• Adding to that, Duke appeared in The New 52: Futures End as the new Robin. While Duke did eventually join the Batfamily and became one of Bruce's partners, he was never an official Robin.
  • There were various hints (including the title) that the Big Bad of Beyond! was the Beyonder from Secret Wars (1984). In the end, it actually turned out that the Stranger was the mastermind behind the events of the series.
  • The initial Black Orchid stories were notable for never revealing anything about the titular heroine's backstory or identity, but they would sometimes tease possible explanations, only to debunk them. For instance, one story ends with the strong implication that Black Orchid is secretly a female race car driver named Ronne Kuhn, only for the next storyline to have Ronne get rescued by the real Black Orchid after being Bound and Gagged and left to die by her supposed teammates.
  • Captain Marvel #28 shows a mysterious, hulking villain with alien technology taking out The Avengers one by one. The reader is initially led to believe this is Thanos, but the assailant actually turns out to be the Controller, an old enemy of Iron Man.
  • One of the stories in Deadpool #900 has a running red herring gag involving a chicken in a murder investigation.
    "You're still paying attention to the chicken, aren't you? Look at ME!"
  • All of the promotional material for "The Secret Origin of Tony Stark" seemed to be indicating that Marvel was retconning Iron Man's origin so that rather than simply being a genius with a suit of Powered Armor, he was actually some sort of cosmic space messiah who was genetically engineered (with help from some aliens) to save the world. The fans took the bait and many were outraged, but the end of the story revealed that the child in question was actually Tony's older brother, not him. The actual Reveal was that Tony was adopted by the Stark family.
  • In JLA: Year One there's a subplot regarding the identity of the backer who's secretly funding the League's headquarters and equipment. The offer is made shortly after Batman observes the new League in action and decides he doesn't want them operating in Gotham, and reference is made to the financier being 'a bit of a crusader'. The mystery backer turns out to be Bruce Wayne's fellow millionaire-turned-crimefighter, Oliver Queen AKA Green Arrow.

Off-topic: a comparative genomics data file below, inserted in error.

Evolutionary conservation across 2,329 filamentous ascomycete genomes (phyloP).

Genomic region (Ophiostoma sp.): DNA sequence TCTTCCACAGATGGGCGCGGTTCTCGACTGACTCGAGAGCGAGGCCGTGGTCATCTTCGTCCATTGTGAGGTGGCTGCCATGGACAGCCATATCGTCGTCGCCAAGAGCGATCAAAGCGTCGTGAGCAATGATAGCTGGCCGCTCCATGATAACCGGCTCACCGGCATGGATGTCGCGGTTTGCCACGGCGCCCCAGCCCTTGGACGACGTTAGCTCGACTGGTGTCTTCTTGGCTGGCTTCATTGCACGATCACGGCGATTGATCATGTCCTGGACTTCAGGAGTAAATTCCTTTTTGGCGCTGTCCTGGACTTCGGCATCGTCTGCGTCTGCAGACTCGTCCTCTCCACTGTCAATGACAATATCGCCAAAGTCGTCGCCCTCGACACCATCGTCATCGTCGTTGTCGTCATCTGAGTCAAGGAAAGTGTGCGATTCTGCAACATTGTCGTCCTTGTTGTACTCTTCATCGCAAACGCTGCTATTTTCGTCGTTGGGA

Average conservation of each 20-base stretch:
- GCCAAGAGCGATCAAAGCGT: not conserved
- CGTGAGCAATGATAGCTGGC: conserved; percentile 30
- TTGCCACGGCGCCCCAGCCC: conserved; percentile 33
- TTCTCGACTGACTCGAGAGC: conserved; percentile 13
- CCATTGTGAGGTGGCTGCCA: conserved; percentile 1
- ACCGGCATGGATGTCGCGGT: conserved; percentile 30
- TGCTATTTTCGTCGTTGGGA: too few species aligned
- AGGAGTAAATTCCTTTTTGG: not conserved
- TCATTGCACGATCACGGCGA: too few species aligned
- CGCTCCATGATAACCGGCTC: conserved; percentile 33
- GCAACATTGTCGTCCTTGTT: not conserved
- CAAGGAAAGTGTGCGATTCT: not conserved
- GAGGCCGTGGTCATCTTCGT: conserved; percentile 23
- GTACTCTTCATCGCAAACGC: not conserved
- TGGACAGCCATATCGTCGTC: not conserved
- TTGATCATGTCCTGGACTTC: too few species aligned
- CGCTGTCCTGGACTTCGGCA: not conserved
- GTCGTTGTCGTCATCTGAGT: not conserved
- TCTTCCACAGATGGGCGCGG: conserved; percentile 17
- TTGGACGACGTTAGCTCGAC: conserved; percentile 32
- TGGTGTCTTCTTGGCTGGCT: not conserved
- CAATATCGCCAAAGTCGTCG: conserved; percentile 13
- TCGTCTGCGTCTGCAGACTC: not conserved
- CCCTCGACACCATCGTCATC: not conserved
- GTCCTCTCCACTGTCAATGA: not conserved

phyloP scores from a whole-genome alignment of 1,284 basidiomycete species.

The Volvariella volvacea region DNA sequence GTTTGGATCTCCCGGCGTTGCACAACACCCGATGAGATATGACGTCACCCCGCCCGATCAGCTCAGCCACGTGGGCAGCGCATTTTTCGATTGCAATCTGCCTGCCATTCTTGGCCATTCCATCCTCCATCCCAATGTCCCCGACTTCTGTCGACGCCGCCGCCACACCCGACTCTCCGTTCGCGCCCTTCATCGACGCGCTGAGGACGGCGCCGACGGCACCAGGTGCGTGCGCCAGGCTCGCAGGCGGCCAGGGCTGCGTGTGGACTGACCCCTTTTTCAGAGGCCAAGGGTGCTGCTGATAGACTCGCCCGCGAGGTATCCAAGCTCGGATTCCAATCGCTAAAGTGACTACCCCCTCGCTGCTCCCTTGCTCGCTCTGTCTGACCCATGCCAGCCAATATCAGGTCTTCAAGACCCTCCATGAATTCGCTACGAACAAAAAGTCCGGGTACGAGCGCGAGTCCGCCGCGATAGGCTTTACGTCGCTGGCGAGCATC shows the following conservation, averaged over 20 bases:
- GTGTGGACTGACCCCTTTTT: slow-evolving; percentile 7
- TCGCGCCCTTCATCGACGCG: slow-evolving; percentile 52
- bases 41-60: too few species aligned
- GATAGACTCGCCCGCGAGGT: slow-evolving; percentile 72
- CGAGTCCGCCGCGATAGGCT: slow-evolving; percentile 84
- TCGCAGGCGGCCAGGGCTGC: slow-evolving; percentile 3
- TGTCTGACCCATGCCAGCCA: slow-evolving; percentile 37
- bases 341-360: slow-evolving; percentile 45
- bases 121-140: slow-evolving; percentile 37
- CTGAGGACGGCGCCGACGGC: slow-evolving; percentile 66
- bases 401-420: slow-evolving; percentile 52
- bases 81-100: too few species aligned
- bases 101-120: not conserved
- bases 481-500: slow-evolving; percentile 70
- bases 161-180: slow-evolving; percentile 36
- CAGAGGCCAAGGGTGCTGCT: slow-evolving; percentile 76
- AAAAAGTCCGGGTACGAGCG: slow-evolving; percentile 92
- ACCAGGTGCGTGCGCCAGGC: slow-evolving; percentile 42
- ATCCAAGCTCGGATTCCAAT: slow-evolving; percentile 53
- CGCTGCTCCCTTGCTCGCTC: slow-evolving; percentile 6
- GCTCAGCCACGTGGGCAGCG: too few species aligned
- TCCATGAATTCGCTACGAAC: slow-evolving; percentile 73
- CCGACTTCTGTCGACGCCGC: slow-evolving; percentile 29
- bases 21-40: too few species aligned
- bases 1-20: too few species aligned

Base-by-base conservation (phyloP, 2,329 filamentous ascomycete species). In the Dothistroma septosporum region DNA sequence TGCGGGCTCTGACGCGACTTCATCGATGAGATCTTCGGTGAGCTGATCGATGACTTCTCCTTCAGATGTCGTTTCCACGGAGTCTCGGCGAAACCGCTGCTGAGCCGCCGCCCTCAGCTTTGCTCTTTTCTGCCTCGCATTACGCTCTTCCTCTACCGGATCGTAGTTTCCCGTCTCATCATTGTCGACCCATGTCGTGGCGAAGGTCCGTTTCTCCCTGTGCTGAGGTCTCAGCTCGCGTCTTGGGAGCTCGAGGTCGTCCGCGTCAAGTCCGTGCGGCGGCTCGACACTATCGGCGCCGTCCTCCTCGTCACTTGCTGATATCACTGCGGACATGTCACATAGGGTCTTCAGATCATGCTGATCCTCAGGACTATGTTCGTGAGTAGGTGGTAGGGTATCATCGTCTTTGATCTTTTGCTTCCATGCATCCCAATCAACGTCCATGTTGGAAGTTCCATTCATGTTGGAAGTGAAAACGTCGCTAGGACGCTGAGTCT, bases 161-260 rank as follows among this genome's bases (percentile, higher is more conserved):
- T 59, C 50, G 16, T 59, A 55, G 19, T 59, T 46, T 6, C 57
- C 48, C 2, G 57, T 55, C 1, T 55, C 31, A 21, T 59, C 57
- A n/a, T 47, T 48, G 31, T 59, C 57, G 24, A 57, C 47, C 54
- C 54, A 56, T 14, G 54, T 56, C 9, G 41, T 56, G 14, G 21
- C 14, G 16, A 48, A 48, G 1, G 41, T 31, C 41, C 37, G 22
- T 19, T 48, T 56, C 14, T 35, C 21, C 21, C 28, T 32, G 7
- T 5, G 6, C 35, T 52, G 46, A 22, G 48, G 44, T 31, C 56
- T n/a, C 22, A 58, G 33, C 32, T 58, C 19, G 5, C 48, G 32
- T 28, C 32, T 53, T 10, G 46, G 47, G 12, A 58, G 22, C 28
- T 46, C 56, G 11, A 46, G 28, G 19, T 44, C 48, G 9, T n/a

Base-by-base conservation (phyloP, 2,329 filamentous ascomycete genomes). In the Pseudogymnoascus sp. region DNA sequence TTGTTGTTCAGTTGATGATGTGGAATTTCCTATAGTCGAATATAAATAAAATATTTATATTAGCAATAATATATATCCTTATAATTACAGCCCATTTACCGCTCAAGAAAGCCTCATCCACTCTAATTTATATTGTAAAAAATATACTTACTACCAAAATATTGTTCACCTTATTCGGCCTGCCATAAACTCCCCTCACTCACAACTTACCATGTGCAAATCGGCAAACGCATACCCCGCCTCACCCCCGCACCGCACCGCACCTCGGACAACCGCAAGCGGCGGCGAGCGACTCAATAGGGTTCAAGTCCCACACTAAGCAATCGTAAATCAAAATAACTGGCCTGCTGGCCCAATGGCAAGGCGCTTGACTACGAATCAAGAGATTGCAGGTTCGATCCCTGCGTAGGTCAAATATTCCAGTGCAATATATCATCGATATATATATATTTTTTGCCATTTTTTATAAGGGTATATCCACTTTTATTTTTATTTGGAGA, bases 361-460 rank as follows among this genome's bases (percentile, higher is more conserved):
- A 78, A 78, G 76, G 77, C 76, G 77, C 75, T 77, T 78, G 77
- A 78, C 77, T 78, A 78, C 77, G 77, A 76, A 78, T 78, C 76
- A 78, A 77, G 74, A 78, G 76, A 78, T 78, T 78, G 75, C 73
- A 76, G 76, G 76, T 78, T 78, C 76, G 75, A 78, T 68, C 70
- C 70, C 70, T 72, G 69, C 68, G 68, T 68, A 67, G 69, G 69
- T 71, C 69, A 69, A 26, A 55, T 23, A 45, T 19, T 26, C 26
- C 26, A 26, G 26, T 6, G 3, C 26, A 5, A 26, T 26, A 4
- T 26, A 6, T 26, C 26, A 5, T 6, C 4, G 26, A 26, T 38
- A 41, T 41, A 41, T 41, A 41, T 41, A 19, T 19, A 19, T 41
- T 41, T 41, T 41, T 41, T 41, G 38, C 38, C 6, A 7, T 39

• Legion of Super-Heroes:
    • In the original Sun-Eater storyline, the Pre-Crisis version of Ferro-Lad performed a Heroic Sacrifice to stop the titular menace. When the Sun-Eater reappeared as the main antagonist of the Final Night crossover, it seemed like history would repeat itself, and that the Post-Crisis Ferro-Lad (now known as Ferro) would once again die to save the Earth. However, at the last minute, Hal Jordan (still Parallax at the time) intercepted Ferro's ship and sent him back to Earth, before going on to sacrifice his own life to stop the Sun-Eater.
    • A reboot Legion of Super-Heroes storyline involves Element Lad trying to deduce who is behind a series of thefts of ancient Earth objet d'art. Early on, he describes the thief as a "vandal", while we see a shadowy figure in old-fashioned Earth clothes gloating. It is eventually revealed that the mastermind is ... some random alien businessman. Not Vandal Savage at all.
  • Through The Transformers: More Than Meets the Eye, Tarn, the masked and code-named leader of the Decepticon Justice Division, was strongly hinted to have previously been Roller, an old friend of Optimus Prime who was mysteriously absent in the present day. The clues ranged from Roller having a similar build as Tarn, to his "addictive personality" lining up with Tarn's transformation addiction, to Roller's final appearance having him introduced to Megatron's writings (Tarn was notably obsessed with Megatron's literature), getting part of his face damaged (Tarn had scars in the exact same place), and then being forgotten by all his friends via phlebotinum after being injured (a reason for him to fall in with the Decepticons). Then Tarn's true identity was revealed to be Glitch, a minor character who neither looked anything like him in the past (being robots, this isn't a big deal) nor received any particular focus from the story. This reveal was also foreshadowed, but by much subtler means which were overshadowed by the red herring; most notably, Glitch's power to technopathically deactivate machinery, which was noted to have the potential to grow stronger, was, in retrospect, a weaker version of Tarn's power to kill other Transformers with his voice, which Tarn himself commented was "slow to manifest". This power was something Roller showed no indication of ever possessing or developing. (Roller's lack of such powers gave him an inferiority complex, and Tarn was known to have undergone a Super Soldier upgrade — another piece of faux-shadowing.)
  • Kyle Baker's run on Plastic Man featured a villain named Red Herring deliberately complicating Plastic Man's attempts at investigation.
  • When the Red Hulk originally made his debut, there was a mystery as to who this character really was. Some video footage was discovered that apparently showed him killing Thunderbolt Ross, but it was eventually revealed that it was staged and he was Ross all along.